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Jim Katen

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Jim Katen last won the day on April 27

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About Jim Katen

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  1. Reminds me of that poem by Hilaire Belloc: Some random touch, a hand's imprudent slip The terminals flash, a sound like "zip" A smell of burning fills the air The electrician is no longer there!
  2. During the early days of the economic downturn, I did lots of foreclosed houses, but I can't remember how many were HUD/FHA. They were all crap. Those are not fond memories.
  3. I think that anyone who has lots of experience doing legal stuff understands that the legal route is rarely the best course of action. I've also got to stress that getting the demo done fast is supremely important. As long as the tiles are there, they're not just tiles; they're a physical symbol of a screw-up and they cause an emotional reaction every time anyone involved looks at them. After they're gone, the symbol is gone and you go back to moving forward (and healing).
  4. One thing I've learned about construction mistakes: Get the demo done as fast as possible. Everyone involved prefers re-doing to un-doing.
  5. That's true if you're using it to look inside an electrical panel, but not in a large attic or crawlspace. In those spaces, 350 lumens is probably the bare minimum. Try including some Surefire products in your next review. They're made in the USA, they're solid performers, and they're nearly indestructible. I've got an 8-year old G2X Pro that's never had its switch replaced.
  6. I did some serious research into this way back in the '90s and found that the numbers were even worse than yours. I tracked them over a 2 year period and found that after 24 months, only 1 in 17 was still in business. That was before licensing in Oregon, when you could just fall into home inspections with little or no commitment. I suspect that the numbers are a little bit better now because it takes more time, money, and education to get started. And that's the problem. Most people who get into this think of it as a job, not a business.
  7. Will the tile guy be participating in this exercise?
  8. Never heard of anyone setting I-joists with a crane. If they were trying to lift a unit of them, it would be stupid to run the strap through the middle. Perhaps the strap had something to do with holding them down on a flatbed?
  9. You use a notched trowel to ensure that you've put down the proper amount of grout. Once you've placed the tile and pressed it in place, you should have 100% coverage with no gaps or air spaces. That's why you trowel only in 1 direction; so that the air between ridges can escape as you set the tile. As you're setting the tiles, you pull one up every so often to check. Here's a good video from NTCA:
  10. Well, you're preparing a business plan. That's more than what most people do who fall into this profession. I scaled back to 1 inspection per day a little over a year ago, as a concession to age and just not wanting to work as much. But I did up to 2 a day for a few decades. In the very early days I'd sometimes do 3 in a day, but those were crappy inspections. It's probably possible to do 3 or more in a day if you provide a bare-bones service. I don't recommend it, though. Marketing to realtors can be frustrating, particularly in the beginning because realtors have their own ideas about how an inspector should explain things. The short story is that many (not all) realtors want you to find all of the important problems with a house, but then present the problems in such a way that they don't interfere with the sale of the house. They want an inspector who can say, with a straight face: this is a problem, but it's not a problem. Eventually, what happens is that realtors who like the way that you do things will like you, and you will like them, and they'll refer you. The ones who don't like you won't refer you, but that's ok because you won't like them either. After enough time, this sifting process leaves you with a pleasant book of business. Just don't try to change who you are to conform with an unlikeable realtor's perception of what you should be. In considering software, cost should not be a consideration. With any software, the overall cost over the lifetime of the product is insignificant. I won't discuss any particular software product because I really don't like any of them.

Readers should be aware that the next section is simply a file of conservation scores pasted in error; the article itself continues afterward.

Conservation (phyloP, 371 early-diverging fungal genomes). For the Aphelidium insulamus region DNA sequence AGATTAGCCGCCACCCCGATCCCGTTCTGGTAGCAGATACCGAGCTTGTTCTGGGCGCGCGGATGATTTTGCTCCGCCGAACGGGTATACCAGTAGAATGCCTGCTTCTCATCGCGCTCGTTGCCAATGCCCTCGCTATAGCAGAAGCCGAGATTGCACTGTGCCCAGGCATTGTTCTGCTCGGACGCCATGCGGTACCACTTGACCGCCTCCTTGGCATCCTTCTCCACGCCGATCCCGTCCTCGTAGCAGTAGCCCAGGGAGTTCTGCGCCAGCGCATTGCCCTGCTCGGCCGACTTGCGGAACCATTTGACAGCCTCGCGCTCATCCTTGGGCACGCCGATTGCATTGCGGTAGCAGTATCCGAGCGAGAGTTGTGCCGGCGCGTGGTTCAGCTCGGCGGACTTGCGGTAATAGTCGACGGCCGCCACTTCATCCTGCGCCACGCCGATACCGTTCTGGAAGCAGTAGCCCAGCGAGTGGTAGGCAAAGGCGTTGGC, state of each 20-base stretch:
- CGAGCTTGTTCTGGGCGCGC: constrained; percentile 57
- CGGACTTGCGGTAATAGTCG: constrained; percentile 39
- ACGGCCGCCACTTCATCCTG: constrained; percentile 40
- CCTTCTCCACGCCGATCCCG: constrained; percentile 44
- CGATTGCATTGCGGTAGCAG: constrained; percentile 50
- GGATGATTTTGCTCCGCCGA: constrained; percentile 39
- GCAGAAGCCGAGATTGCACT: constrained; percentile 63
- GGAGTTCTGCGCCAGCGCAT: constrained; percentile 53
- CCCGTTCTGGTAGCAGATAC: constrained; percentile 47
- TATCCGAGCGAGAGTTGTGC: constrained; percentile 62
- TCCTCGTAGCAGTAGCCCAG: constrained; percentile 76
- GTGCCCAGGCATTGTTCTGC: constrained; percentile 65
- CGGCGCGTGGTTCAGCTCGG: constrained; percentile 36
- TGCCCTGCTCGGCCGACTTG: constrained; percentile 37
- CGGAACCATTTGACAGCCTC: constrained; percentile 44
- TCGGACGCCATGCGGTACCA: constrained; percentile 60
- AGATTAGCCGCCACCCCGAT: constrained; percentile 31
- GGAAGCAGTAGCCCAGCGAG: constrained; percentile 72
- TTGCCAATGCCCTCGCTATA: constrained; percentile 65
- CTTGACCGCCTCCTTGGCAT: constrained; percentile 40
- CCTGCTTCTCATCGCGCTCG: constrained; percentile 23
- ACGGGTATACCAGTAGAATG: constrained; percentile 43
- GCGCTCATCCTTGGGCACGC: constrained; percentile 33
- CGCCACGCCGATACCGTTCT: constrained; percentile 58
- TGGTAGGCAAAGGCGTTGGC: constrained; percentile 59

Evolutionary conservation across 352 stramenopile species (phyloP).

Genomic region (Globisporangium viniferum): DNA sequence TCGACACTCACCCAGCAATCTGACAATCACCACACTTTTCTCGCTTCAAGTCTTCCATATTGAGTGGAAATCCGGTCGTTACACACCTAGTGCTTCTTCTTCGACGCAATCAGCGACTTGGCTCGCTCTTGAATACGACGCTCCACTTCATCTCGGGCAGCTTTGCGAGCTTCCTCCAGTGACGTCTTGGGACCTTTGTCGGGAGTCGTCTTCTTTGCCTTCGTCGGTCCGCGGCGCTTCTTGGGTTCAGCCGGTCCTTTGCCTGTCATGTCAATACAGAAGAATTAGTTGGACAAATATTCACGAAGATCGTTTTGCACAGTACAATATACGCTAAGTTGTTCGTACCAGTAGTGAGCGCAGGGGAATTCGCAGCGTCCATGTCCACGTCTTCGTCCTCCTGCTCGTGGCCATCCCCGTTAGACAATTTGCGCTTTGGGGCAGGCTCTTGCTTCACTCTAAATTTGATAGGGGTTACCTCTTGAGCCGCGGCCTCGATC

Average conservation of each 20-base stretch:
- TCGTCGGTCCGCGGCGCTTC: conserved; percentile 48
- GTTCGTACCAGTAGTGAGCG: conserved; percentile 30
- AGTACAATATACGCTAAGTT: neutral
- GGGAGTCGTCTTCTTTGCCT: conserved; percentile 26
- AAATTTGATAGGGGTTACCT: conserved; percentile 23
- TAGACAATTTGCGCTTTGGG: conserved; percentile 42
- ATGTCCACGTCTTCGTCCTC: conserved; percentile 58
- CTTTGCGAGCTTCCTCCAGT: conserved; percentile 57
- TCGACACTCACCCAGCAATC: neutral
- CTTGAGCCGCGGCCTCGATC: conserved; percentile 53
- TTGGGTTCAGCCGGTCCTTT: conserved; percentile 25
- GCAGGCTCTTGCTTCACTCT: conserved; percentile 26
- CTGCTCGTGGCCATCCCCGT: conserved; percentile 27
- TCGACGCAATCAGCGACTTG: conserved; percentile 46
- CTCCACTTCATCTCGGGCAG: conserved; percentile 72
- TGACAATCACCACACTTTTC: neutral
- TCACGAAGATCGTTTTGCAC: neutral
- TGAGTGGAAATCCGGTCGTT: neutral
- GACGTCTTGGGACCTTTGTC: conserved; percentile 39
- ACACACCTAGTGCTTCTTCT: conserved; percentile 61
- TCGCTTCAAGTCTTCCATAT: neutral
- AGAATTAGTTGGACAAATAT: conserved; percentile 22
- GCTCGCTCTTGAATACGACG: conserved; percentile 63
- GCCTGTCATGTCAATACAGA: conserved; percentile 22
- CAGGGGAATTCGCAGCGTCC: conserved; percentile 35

11. I don't know if it has to do with your heating problem, but those trowel marks should not be visible after the tile is installed and removed. After the tile is set, there should be 100% coverage between the tile and the thinset.
  12. First, it's a mistake to link your pricing to your time. Home inspection isn't a trade, so don't think like a tradesman. Charge what the market will bear. The vast majority of home inspectors don't charge enough. Here's last week: Monday: 2,506 sf, circa 2015. 6 hrs on site. 1-1/2 hr report writing. $1,020. Tuesday: 1,954 sf, circa 1998. 3 hr, 45m on site. 2 hr report writing. $845 Wednesday: 2,018 sf, circa 2016. 5 hr on site. 45m report writing. $615 Thursday: 2,040 sf, circa 1949. 4 hr, 30m on site. 2 hr report writing. $795 Friday: 2,233 sf, circa 1975. 5 hr on site. 2 hr report writing. $795
  13. Where is the thermal break? Properly installed tiles should have zero air pockets under them, even if the thinset was installed with a 3/8" trowel. It sounds like the mats are simply not producing enough heat. Are you sure it's not something stupid like using 120-volts on mats designed for 240-volts? Were these mats made for the North American market or the European market? I'd be tempted to buy another mat and fire it up without installing it to see how it behaved.
  14. I'd say it's seriously messed up and in need of replacement.
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